The following are my remarks presented to the Society of Cinema and Media Studies Conference on the panel “Landscapes and Soundscapes of Film Noir” on Saturday March 9 2013. The annotation (((*))) marks a point at which you should advance the accompanying visual presentation, which can be viewed here: http://bit.ly/2013scms.
Text after the jump.…
There are many, many things to love about being a member of the Department of Media and Communication, but one of my very favorite perks is the Department’s relationship with the Philadelphia Film Society and the Philadelphia Film Festival, which was held this year in October, and Arcadia students and faculty had the opportunity to see loads of great films there. I wasn’t able to catch as many films there as I’d wanted, but I did get to see some great ones: THE SESSIONS, STEP UP TO THE PLATE, the short THE PROCESSION, HOLY MOTORS and SILVER LININGS PLAYBOOK. But perhaps my favorite experience at the festival this year was seeing GAYBY, the lovely little comedy written and directed by Jonathan Lisecki.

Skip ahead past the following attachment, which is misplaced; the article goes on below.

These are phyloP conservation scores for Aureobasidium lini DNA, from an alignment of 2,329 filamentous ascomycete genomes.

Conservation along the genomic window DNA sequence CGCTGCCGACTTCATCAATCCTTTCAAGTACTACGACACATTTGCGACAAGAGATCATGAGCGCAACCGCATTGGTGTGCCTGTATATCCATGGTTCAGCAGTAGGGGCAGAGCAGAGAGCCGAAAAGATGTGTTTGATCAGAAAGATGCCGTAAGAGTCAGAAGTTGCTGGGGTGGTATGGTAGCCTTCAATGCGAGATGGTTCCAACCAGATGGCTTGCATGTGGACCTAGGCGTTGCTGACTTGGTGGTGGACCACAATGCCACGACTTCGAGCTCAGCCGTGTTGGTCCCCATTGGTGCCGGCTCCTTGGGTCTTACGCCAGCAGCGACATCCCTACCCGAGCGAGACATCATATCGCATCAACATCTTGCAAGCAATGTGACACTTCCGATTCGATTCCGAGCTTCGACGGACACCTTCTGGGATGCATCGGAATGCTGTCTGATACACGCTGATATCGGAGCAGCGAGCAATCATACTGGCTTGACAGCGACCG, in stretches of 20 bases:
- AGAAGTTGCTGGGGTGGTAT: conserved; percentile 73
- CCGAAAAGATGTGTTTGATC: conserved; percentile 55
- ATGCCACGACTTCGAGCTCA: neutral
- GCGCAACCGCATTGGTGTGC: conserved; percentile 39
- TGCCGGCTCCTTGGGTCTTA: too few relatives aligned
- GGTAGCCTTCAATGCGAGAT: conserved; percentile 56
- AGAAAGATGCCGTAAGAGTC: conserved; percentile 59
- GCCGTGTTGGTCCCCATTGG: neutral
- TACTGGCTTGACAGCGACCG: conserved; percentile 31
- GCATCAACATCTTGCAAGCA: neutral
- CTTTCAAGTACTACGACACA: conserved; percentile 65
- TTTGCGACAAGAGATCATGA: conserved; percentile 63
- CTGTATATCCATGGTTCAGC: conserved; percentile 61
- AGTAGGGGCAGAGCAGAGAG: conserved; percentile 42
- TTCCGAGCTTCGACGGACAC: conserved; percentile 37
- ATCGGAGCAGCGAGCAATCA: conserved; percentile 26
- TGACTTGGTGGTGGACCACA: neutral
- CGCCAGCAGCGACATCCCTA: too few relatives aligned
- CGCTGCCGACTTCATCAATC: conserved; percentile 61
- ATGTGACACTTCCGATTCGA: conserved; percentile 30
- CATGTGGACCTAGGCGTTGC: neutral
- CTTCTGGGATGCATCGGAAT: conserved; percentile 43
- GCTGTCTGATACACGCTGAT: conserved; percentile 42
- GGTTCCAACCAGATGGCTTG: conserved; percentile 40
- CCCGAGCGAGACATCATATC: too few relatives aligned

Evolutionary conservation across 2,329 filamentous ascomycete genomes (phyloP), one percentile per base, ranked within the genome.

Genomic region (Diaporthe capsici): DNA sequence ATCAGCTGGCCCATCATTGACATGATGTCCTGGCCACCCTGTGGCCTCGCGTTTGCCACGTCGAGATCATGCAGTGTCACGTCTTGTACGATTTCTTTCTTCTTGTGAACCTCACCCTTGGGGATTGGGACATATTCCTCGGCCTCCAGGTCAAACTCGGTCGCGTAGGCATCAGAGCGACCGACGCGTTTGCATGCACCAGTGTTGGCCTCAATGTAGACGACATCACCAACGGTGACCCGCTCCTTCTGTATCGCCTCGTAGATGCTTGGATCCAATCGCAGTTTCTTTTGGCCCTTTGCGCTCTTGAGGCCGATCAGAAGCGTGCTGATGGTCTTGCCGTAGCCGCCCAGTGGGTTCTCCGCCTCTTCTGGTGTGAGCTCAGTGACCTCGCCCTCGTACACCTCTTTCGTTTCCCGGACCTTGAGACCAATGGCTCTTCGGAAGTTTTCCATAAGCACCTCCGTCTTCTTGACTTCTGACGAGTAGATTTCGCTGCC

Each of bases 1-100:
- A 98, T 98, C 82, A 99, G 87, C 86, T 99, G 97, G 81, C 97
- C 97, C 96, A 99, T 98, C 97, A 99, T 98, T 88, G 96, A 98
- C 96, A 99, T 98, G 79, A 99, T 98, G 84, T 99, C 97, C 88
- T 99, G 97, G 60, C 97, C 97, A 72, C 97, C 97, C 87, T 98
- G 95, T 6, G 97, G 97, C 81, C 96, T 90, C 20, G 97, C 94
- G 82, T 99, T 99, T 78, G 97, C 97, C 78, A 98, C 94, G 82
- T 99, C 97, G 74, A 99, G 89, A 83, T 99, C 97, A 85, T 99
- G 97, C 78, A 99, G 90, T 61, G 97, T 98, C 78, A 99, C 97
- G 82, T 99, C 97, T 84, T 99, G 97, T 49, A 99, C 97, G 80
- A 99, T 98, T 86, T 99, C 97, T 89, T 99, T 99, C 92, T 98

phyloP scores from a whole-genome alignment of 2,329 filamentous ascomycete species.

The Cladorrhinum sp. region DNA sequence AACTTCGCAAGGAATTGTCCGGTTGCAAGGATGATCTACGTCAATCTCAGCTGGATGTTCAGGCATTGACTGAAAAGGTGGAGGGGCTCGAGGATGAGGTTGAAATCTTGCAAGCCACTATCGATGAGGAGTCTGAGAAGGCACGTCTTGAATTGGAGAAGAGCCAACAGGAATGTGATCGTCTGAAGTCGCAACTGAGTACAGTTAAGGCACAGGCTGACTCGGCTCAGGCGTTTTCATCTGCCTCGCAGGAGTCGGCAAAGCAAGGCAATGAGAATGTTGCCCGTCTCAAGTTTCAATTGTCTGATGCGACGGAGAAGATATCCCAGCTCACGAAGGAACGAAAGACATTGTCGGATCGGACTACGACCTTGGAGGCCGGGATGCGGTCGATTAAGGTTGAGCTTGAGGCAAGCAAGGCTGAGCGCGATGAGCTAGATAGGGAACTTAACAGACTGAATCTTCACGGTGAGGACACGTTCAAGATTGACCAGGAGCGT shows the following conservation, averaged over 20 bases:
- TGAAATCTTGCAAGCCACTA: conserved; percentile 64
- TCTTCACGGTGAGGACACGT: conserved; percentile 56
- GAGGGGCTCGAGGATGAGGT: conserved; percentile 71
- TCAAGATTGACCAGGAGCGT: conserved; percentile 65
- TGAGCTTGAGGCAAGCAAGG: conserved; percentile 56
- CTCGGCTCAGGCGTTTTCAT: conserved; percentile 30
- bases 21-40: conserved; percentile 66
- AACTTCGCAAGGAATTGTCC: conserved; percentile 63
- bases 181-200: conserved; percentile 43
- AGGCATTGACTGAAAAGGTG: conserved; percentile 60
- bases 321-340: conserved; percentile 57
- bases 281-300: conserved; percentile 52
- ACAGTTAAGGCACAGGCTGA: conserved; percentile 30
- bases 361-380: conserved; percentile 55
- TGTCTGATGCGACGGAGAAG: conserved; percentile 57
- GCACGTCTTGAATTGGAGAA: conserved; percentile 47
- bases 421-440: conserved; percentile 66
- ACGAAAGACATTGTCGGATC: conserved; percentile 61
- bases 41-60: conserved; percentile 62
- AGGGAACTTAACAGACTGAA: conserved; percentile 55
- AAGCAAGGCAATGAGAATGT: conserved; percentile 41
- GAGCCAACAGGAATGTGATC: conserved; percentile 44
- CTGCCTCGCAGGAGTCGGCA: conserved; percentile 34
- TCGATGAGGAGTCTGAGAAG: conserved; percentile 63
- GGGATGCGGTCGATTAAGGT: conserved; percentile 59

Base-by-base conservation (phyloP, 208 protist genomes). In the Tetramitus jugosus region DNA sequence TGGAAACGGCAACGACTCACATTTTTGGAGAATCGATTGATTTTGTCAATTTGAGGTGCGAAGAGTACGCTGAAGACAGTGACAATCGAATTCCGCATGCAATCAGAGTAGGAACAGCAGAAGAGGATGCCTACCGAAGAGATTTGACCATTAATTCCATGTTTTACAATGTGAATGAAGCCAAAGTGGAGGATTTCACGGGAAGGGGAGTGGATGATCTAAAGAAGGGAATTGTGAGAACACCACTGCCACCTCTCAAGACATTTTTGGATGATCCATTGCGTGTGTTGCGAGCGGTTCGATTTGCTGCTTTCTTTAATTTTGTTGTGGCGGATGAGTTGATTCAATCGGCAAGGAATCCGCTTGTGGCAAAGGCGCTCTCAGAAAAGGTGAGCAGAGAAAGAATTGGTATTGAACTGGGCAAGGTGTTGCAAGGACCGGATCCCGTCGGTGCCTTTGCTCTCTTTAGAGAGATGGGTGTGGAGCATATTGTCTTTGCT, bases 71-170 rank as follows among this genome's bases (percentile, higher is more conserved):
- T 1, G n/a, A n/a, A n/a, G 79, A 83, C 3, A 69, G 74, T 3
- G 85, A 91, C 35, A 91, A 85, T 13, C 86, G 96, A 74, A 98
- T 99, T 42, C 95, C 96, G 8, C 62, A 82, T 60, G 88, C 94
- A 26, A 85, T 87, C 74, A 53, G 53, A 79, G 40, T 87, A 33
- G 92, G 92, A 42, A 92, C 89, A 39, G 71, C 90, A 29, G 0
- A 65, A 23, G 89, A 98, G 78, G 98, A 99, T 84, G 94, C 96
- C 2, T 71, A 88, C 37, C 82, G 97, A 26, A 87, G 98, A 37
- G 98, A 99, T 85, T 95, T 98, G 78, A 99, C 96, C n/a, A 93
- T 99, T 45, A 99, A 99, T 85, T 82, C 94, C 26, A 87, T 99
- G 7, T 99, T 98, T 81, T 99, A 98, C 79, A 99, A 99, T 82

Part of what makes GAYBY so charming is how deceptively simple its premise is. Jenn wants to get pregnant, can’t afford fertility treatments or in vitro procedures, so she asks her college best friend Matt to impregnate her the old fashioned way. Matt is gay, hijinks ensue, you can fill in the blanks from there. Except you can’t, exactly–the film is able to avoid and often subvert those well-worn conventions from all of those television sitcoms that have toyed with the scenario since the mid 1990s. It’s not fine cinema, and it’s not trying to be. It’s just a clever and fun movie.
In teaching my undergraduate Media Studies seminar, I often illustrate concepts that students find abstract or complex with examples from pop music, and especially music video. A few weeks ago, I was using a series of clips to run through some dominant concepts in mid-twentieth century media studies, a funny thing happened in my classroom.
I started to play this clip…
…and just as I reached to turn the sound down and start talking about QD Leavis, my students started singing. All of them. Loudly.